Nick Gallo (okcthunder.com) recaps last night’s blowout loss to the Wizards: “Where big advantages in turnovers and second chance points typically stand, the Thunder faced major deficits. For the game, a 116-98 loss to the Washington Wizards, the Thunder gave up 16 offensive rebounds that led to 22 points and lost the turnover battle 15-9. That all coalesced into taking 13 fewer field goal attempts than Washington, a dynamic that has been extremely rare this season for the Thunder. “Every team that plays has a formula for how that team has to win,” Donovan explained. “For us, because we have not been a great three-point shooting team and because we’ve been up and down at the free throw line, part of our recipe has gotta be that we have to take more shots. Part of the way you do that is by offensive rebounding and generating turnovers.”
Candace Buckner (WaPo) on the Wizards’ first ever win in OKC: “No Wizards player had ever experienced this feeling. Every visit to the heartland had produced the same result — a loss. All those years when Scott Brooks was coach of the Thunder — and in the past three years after he moved several feet down to stand in front of the Wizards’ bench — defeat had always followed Washington off this court. Until Sunday. “It’s great. I told the team that before we walked out tonight I’ve never won here,” Beal said. “Even when Brooks was here, I’ve never won here. So it’s just something I wanted everybody to keep on their mind.” The Wizards had never muzzled the fury of Russell Westbrook quite like this. Though there have been times when he had gone full Westbrook and needed 35 shots to score 35 points (Nov. 30, 2016) or scored under 20 points against Washington (it has happened three times inside this arena), Westbrook had always done enough to help or lead the Thunder to its traditional win over Washington. Until Sunday.”
Berry Tramel (Oklahoman) on the brutal Thunder loss: “The Wizards routed the Thunder 116-98, following perhaps its best win of the season (111-109 at Portland on Friday night) with easily its worst loss. Washington, missing three starters and mired in a discouraging season, had lost eight straight road games, none of them by less than six points. “Eighty-two games, you think you’re going to play good every night, you’ve got another thing coming,” said Westbrook, who for the first time in awhile was neither fabulous nor awful. That’s a Pollyannish way of looking at things and maybe the right way to look at things, because the NBA season is a grind. On the other hand, home losses to bad teams is no way to keep up with the Warriors and Nuggets.”
Westbrook’s full post-game comments:
Fred Katz (Athletic) on Otto Porter’s big night against the Thunder: “The Wizards outscored the Thunder by 22 points in the 24 minutes Porter played Sunday. Meanwhile, the oft-bashful shooter has picked up some moxie. Porter took 14 shots in 21 minutes Friday in Miami before hoisting 17 in 24 minutes Sunday. And maybe, just maybe, it continues. Maybe the Wizards have a new guy to run their second unit.”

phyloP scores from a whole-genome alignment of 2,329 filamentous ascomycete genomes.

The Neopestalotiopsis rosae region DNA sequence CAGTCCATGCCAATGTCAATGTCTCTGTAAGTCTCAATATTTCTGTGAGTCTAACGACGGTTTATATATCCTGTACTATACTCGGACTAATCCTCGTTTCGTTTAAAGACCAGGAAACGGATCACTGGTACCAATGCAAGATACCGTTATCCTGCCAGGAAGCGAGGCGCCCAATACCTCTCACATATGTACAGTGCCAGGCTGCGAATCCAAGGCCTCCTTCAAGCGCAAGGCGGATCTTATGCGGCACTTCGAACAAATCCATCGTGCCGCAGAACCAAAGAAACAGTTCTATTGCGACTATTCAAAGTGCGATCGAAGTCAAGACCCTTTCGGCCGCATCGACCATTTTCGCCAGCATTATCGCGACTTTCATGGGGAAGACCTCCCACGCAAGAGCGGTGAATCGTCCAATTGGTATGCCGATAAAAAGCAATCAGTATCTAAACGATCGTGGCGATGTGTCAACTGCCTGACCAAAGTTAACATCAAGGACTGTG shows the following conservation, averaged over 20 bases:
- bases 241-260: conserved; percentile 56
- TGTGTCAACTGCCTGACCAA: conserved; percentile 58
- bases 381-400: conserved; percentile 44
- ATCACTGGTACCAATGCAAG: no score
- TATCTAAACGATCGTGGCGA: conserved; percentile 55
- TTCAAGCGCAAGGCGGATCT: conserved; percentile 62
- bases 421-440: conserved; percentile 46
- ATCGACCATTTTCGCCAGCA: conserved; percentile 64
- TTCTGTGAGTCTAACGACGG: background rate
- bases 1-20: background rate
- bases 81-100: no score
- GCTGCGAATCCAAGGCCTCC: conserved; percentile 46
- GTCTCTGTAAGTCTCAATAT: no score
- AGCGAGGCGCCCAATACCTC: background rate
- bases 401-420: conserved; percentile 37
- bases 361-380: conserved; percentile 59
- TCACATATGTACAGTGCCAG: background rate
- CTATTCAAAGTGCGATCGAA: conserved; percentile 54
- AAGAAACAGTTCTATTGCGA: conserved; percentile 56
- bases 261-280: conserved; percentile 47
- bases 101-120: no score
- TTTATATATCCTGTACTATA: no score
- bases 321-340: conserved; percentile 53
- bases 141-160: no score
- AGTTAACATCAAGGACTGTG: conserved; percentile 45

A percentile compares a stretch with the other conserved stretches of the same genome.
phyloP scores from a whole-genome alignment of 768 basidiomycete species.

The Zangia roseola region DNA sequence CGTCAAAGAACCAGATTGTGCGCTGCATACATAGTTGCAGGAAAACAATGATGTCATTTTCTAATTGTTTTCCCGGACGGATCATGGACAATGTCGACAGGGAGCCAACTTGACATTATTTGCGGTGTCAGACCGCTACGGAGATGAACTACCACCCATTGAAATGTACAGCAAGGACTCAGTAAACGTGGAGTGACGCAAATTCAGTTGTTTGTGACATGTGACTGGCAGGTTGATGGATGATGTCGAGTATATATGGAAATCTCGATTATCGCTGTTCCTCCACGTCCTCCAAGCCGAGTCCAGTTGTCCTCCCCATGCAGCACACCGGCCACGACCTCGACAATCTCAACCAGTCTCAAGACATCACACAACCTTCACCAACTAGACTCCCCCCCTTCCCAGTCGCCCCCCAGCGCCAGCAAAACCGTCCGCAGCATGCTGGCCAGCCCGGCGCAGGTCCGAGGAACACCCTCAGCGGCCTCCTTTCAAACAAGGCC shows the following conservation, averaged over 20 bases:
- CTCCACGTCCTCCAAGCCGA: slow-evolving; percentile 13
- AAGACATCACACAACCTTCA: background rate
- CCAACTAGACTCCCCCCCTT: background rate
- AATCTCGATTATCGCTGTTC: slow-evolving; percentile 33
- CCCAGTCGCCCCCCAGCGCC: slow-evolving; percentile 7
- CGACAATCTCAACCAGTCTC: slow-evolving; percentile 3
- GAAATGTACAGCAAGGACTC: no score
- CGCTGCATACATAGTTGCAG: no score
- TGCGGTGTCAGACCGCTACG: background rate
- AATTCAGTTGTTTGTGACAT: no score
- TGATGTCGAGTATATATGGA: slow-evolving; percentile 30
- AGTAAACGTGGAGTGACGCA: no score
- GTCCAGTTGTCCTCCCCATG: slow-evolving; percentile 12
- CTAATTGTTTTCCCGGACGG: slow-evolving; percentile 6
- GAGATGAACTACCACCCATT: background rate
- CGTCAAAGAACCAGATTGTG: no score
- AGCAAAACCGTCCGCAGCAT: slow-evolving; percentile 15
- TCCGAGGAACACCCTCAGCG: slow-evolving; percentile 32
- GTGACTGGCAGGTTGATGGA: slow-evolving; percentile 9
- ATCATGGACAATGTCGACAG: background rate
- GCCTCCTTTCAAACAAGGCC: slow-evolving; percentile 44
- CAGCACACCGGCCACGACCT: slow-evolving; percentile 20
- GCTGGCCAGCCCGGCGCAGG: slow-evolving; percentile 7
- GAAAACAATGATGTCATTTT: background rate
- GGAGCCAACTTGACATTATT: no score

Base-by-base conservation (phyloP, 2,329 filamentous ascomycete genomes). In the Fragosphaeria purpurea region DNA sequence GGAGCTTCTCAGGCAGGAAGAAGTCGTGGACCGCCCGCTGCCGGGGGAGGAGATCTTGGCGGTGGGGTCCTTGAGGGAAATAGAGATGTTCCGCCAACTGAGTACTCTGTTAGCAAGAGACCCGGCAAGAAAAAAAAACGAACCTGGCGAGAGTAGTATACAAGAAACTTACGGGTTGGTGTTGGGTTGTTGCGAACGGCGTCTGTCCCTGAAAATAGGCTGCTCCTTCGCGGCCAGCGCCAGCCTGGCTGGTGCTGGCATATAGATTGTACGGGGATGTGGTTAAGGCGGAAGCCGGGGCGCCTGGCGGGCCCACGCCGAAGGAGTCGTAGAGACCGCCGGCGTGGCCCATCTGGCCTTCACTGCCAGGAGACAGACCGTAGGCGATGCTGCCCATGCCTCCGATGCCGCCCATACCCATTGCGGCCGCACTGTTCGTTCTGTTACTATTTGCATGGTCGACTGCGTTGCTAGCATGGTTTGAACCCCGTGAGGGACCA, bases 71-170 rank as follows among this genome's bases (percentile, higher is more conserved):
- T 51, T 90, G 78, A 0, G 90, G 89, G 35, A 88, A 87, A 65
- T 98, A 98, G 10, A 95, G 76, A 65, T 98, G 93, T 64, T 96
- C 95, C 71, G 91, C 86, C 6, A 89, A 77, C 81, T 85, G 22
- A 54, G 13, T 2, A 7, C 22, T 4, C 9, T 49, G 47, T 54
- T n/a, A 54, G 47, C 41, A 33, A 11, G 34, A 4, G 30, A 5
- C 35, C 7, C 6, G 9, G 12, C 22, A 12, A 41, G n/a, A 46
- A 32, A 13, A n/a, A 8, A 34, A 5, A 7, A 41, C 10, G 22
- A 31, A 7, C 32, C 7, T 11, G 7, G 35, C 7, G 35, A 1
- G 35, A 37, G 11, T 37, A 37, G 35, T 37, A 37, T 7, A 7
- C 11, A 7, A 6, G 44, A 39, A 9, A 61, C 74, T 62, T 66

Maddie Lee (Oklahoman) on Steven Adams no longer being the Thunder’s best kept secret: “Adams is in the middle of the highest-scoring season of his career. He entered the Thunder’s matchup with the Trail Blazers on Friday averaging 15.6 points to go with 4.9 offensive rebounds per game, third-highest in the league. Asked if he thought Adams knew how good he was, Thunder point guard Russell Westbrook said: “I think he knows, but I don’t think he really cares. I know that he just wants to win, and that’s all that matters to him. … I make it my job, my priority to make sure he gets the ball and gets more shots because when he plays well we win.” Westbrook’s hunch meshed with Adams’ response to what it would mean to him if he did make the All-Star team. His answer to that topic when it came up two weeks ago was predictably unique. He shook his head and shrugged several times before finally saying, “I don’t care, mate.”
The Thunder are seventh in ESPN’s latest power rankings: “Much has been made of Russell Westbrook’s extended shooting slump (37.8 percent shooting, 26.0 percent from 3-point territory in his past 12 games), but the Thunder won eight of those games with an average net rating of plus-5.6 in that stretch. The Thunder win with their defense first, and Westbrook’s ability to drive the offense is largely robust in the face of his lack of scoring efficiency.”
Around the League: Tom Thibodeau is out as head coach in Minnesota…. Top candidates to replace Thibs…. Chandler Parsons and the Grizzlies are headed for a breakup…. The Cavs waived Patrick McCaw after one week with the team…. Cleveland will sign Cam Payne…. Enes Kanter won’t travel to London with the Knicks out of fear for his safety…. Recapping last night’s NBA action…. Can the Warriors win and keep KD happy?…. A conversation with Anthony Davis.